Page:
Urafirth Parent Council is urging Shetland Island Council to throw out proposals to close their successful primary school when they meet in early November.
Chairwoman Claire Herridge said the entire community had been shocked by the experience of being part of the council’s education budget saving exercise and despite a protracted consultation, the resulting document left people feeling they had not been listened to.
Even though the document was extremely long, complex and hard to digest, it still did not contain all the responses that the council had received and had not addressed all of the concerns.
Ms Herridge said: “We consider it has come up with misleading conclusions and as a result we have lost all confidence in this process.
“Most significantly, it has not taken into account the upsurge in the local economy, the arrival of many young families in the area and the resulting projected increase in the school roll, which we expect to triple within the next five years on current birth rates alone.”
Another major concern is the travel times for young children from outlying areas if they are forced to attend Ollaberry Primary School.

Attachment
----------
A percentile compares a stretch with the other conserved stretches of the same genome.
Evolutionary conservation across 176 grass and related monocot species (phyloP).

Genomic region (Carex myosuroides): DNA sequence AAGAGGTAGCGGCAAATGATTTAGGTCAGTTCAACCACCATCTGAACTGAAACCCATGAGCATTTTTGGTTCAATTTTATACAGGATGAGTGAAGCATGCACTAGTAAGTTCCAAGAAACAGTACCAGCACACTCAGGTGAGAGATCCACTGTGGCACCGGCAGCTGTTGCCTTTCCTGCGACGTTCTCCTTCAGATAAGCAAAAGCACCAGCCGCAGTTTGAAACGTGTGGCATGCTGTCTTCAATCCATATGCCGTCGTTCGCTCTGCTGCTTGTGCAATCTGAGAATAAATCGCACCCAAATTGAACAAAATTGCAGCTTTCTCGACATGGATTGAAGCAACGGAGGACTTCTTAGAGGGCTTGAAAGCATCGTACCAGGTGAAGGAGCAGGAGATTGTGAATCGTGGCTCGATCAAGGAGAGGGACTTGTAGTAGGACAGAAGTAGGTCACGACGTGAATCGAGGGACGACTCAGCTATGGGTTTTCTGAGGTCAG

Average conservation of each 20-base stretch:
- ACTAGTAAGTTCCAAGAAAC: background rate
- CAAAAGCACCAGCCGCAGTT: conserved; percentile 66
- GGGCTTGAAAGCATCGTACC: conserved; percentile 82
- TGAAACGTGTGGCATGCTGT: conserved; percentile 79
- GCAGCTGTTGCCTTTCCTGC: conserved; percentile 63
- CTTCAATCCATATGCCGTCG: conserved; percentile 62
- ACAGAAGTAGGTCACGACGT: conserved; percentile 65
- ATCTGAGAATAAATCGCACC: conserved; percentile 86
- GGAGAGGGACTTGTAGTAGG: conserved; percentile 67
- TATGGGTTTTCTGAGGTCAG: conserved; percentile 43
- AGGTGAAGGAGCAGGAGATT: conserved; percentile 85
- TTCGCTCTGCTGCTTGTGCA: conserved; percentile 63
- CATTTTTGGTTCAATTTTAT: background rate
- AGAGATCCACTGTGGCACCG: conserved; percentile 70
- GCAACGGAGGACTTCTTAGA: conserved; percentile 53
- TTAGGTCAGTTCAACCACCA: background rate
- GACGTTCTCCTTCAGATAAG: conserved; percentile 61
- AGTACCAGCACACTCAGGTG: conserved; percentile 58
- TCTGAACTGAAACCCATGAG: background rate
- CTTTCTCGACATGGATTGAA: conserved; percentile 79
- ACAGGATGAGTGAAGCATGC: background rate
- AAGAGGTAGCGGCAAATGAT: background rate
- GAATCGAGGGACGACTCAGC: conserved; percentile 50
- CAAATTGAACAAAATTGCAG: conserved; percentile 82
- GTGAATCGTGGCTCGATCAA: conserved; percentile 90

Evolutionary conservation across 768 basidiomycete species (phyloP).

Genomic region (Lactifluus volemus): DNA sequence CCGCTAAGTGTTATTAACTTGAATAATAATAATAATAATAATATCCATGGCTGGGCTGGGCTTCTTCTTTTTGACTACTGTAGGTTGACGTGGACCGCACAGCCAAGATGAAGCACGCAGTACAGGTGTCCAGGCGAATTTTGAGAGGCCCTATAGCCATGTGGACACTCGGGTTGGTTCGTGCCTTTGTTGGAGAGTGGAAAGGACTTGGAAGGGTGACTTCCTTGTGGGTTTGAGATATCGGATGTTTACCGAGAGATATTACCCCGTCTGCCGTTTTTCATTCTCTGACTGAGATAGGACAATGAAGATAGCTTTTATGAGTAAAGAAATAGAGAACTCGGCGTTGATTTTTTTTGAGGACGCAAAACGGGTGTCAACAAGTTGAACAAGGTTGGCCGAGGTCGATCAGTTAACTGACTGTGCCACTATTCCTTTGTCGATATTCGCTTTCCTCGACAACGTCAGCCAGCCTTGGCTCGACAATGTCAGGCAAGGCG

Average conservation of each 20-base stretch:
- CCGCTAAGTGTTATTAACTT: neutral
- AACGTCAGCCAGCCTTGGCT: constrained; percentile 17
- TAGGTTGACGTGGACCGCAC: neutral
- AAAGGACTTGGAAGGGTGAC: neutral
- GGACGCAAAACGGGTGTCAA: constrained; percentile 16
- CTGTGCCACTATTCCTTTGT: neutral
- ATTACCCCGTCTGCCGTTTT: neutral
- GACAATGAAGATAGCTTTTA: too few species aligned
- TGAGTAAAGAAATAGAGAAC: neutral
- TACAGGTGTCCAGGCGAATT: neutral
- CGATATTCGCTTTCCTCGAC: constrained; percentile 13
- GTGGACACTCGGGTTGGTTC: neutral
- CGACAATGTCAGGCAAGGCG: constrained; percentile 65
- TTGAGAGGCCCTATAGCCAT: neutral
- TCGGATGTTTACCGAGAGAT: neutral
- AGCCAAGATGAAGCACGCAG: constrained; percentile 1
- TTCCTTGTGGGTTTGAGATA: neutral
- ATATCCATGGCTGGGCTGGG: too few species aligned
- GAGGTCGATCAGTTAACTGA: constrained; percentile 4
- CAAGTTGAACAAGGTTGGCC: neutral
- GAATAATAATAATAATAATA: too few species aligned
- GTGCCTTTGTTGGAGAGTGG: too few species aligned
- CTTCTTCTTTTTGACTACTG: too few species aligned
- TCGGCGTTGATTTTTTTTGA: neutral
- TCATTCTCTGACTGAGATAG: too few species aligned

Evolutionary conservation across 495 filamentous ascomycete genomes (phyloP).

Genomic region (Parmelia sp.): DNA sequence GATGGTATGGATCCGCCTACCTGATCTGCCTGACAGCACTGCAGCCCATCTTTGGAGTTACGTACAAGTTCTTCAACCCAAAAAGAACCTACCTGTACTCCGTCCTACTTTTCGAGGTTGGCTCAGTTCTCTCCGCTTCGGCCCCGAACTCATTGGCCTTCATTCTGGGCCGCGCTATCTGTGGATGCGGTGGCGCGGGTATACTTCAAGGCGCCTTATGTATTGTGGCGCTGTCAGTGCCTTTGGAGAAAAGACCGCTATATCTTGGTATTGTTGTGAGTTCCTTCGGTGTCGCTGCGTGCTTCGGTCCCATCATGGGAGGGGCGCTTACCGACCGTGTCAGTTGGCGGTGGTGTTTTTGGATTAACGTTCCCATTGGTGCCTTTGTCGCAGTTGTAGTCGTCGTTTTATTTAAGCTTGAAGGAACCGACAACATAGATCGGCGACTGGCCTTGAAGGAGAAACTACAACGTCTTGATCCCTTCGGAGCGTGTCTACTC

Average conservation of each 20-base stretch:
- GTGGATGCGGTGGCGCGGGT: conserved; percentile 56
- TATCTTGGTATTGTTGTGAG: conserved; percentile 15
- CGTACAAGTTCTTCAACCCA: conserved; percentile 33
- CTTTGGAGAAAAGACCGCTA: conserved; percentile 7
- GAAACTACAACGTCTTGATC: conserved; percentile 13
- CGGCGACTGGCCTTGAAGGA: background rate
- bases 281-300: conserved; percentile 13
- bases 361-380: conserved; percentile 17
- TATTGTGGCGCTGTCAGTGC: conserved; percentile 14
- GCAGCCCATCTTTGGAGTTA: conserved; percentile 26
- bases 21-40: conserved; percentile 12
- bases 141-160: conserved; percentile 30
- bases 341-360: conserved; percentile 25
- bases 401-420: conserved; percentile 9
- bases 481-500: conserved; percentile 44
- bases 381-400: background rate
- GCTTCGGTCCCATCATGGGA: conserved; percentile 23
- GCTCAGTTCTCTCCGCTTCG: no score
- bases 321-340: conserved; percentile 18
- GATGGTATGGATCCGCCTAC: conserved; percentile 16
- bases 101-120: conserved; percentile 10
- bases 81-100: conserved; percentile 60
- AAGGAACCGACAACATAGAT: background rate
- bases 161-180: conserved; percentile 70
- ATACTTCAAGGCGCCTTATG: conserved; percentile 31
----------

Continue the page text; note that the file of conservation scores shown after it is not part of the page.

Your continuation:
Ms Herridge said: “The pick-up points are inconvenient and unsafe, and reaching them will take a long time for some children whether they walk, get a lift or catch a feeder service, all of which will take many beyond the maximum 40-minute travel time.
“Furthermore Ollaberry is currently unable to cope with the amount of traffic the proposal will generate, nor the number of pupils attending the school itself.
“In order to cope with the increased numbers Ollaberry Primary School would have to be extended, and more parking space would impinge on the school’s recreational area.
“This would all cost the council a considerable sum, when we all know the whole purpose of this exercise is to save money. ”
Ms Herridge said Urafirth was a fantastic purpose-built school that provided a first class education for the growing number of children in the community.
She added: “We are horrified at the council’s proposal to close such a tremendous facility at a time when we are seeing young families moving into the area bringing prosperity back to this remote part of Shetland.
“The education department’s proposal to close Urafirth and North Roe primary schools is misguided and the consultation process has not taken into account our serious concerns.
“We urge councillors to support our remote rural communities by keeping our schools open, rather than undermining us at a time when we are getting back on our feet again.
“The money the council will save will be insignificant in comparison to the damage that will be done to this area.
“Rather than taking this destructive approach, we would be willing to engage in constructive talks with the council about how it could find efficiencies within its education budget without threatening the wellbeing of rural Shetland.”